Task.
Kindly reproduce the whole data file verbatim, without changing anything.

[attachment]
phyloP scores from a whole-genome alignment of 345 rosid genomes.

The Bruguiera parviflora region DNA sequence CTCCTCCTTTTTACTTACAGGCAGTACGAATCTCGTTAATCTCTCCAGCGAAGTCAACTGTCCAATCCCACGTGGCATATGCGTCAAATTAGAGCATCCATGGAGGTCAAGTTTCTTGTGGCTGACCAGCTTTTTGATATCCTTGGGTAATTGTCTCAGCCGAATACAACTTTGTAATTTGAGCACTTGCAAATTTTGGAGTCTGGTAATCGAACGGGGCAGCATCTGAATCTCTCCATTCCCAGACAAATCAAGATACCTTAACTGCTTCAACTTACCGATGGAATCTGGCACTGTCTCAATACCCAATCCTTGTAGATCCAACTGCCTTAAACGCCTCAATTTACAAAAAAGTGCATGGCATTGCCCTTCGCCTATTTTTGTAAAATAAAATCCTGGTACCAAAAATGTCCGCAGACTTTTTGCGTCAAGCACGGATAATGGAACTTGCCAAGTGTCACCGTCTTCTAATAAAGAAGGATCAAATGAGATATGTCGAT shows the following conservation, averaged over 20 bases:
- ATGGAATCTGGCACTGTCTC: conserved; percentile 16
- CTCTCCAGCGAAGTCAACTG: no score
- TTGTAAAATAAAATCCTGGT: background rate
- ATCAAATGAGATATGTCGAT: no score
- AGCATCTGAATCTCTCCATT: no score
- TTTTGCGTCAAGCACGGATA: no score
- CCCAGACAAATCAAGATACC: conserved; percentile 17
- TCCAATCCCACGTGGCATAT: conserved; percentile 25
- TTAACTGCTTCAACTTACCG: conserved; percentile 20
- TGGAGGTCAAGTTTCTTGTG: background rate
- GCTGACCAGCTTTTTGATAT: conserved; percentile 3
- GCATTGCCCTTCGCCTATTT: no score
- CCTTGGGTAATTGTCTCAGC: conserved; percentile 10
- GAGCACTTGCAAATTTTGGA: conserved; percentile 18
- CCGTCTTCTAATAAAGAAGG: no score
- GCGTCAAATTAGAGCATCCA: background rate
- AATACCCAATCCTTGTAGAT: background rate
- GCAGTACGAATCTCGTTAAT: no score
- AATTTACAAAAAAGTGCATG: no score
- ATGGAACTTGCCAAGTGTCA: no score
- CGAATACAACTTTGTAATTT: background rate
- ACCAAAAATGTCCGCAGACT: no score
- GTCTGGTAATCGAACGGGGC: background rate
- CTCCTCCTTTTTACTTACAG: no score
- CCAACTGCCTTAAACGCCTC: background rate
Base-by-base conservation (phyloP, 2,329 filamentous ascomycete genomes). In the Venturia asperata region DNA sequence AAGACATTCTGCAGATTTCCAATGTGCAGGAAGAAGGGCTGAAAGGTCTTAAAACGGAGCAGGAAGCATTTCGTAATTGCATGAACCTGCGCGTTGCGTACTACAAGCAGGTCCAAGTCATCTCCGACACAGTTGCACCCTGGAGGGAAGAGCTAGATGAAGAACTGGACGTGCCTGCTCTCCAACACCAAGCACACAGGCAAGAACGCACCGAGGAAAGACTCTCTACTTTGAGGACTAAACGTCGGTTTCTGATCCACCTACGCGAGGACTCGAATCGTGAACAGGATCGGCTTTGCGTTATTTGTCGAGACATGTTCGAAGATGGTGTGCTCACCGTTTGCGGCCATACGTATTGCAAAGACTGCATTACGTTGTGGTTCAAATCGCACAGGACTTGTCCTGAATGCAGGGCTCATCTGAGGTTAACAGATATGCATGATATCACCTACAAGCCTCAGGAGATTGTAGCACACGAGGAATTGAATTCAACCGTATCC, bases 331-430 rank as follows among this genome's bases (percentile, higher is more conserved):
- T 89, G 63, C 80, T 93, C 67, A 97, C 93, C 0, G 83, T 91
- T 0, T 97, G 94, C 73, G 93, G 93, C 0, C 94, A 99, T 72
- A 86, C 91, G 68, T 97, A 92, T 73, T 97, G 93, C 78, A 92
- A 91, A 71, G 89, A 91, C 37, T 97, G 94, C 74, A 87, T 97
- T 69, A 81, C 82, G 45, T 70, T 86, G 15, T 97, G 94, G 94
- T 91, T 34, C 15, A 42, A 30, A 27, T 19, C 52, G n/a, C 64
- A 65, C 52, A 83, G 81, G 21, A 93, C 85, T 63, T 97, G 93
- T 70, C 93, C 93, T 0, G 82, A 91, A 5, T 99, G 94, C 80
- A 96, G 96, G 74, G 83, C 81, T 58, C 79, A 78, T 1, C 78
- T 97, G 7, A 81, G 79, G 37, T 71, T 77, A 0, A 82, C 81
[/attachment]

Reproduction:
phyloP scores from a whole-genome alignment of 345 rosid genomes.

The Bruguiera parviflora region DNA sequence CTCCTCCTTTTTACTTACAGGCAGTACGAATCTCGTTAATCTCTCCAGCGAAGTCAACTGTCCAATCCCACGTGGCATATGCGTCAAATTAGAGCATCCATGGAGGTCAAGTTTCTTGTGGCTGACCAGCTTTTTGATATCCTTGGGTAATTGTCTCAGCCGAATACAACTTTGTAATTTGAGCACTTGCAAATTTTGGAGTCTGGTAATCGAACGGGGCAGCATCTGAATCTCTCCATTCCCAGACAAATCAAGATACCTTAACTGCTTCAACTTACCGATGGAATCTGGCACTGTCTCAATACCCAATCCTTGTAGATCCAACTGCCTTAAACGCCTCAATTTACAAAAAAGTGCATGGCATTGCCCTTCGCCTATTTTTGTAAAATAAAATCCTGGTACCAAAAATGTCCGCAGACTTTTTGCGTCAAGCACGGATAATGGAACTTGCCAAGTGTCACCGTCTTCTAATAAAGAAGGATCAAATGAGATATGTCGAT shows the following conservation, averaged over 20 bases:
- ATGGAATCTGGCACTGTCTC: conserved; percentile 16
- CTCTCCAGCGAAGTCAACTG: no score
- TTGTAAAATAAAATCCTGGT: background rate
- ATCAAATGAGATATGTCGAT: no score
- AGCATCTGAATCTCTCCATT: no score
- TTTTGCGTCAAGCACGGATA: no score
- CCCAGACAAATCAAGATACC: conserved; percentile 17
- TCCAATCCCACGTGGCATAT: conserved; percentile 25
- TTAACTGCTTCAACTTACCG: conserved; percentile 20
- TGGAGGTCAAGTTTCTTGTG: background rate
- GCTGACCAGCTTTTTGATAT: conserved; percentile 3
- GCATTGCCCTTCGCCTATTT: no score
- CCTTGGGTAATTGTCTCAGC: conserved; percentile 10
- GAGCACTTGCAAATTTTGGA: conserved; percentile 18
- CCGTCTTCTAATAAAGAAGG: no score
- GCGTCAAATTAGAGCATCCA: background rate
- AATACCCAATCCTTGTAGAT: background rate
- GCAGTACGAATCTCGTTAAT: no score
- AATTTACAAAAAAGTGCATG: no score
- ATGGAACTTGCCAAGTGTCA: no score
- CGAATACAACTTTGTAATTT: background rate
- ACCAAAAATGTCCGCAGACT: no score
- GTCTGGTAATCGAACGGGGC: background rate
- CTCCTCCTTTTTACTTACAG: no score
- CCAACTGCCTTAAACGCCTC: background rate
Base-by-base conservation (phyloP, 2,329 filamentous ascomycete genomes). In the Venturia asperata region DNA sequence AAGACATTCTGCAGATTTCCAATGTGCAGGAAGAAGGGCTGAAAGGTCTTAAAACGGAGCAGGAAGCATTTCGTAATTGCATGAACCTGCGCGTTGCGTACTACAAGCAGGTCCAAGTCATCTCCGACACAGTTGCACCCTGGAGGGAAGAGCTAGATGAAGAACTGGACGTGCCTGCTCTCCAACACCAAGCACACAGGCAAGAACGCACCGAGGAAAGACTCTCTACTTTGAGGACTAAACGTCGGTTTCTGATCCACCTACGCGAGGACTCGAATCGTGAACAGGATCGGCTTTGCGTTATTTGTCGAGACATGTTCGAAGATGGTGTGCTCACCGTTTGCGGCCATACGTATTGCAAAGACTGCATTACGTTGTGGTTCAAATCGCACAGGACTTGTCCTGAATGCAGGGCTCATCTGAGGTTAACAGATATGCATGATATCACCTACAAGCCTCAGGAGATTGTAGCACACGAGGAATTGAATTCAACCGTATCC, bases 331-430 rank as follows among this genome's bases (percentile, higher is more conserved):
- T 89, G 63, C 80, T 93, C 67, A 97, C 93, C 0, G 83, T 91
- T 0, T 97, G 94, C 73, G 93, G 93, C 0, C 94, A 99, T 72
- A 86, C 91, G 68, T 97, A 92, T 73, T 97, G 93, C 78, A 92
- A 91, A 71, G 89, A 91, C 37, T 97, G 94, C 74, A 87, T 97
- T 69, A 81, C 82, G 45, T 70, T 86, G 15, T 97, G 94, G 94
- T 91, T 34, C 15, A 42, A 30, A 27, T 19, C 52, G n/a, C 64
- A 65, C 52, A 83, G 81, G 21, A 93, C 85, T 63, T 97, G 93
- T 70, C 93, C 93, T 0, G 82, A 91, A 5, T 99, G 94, C 80
- A 96, G 96, G 74, G 83, C 81, T 58, C 79, A 78, T 1, C 78
- T 97, G 7, A 81, G 79, G 37, T 71, T 77, A 0, A 82, C 81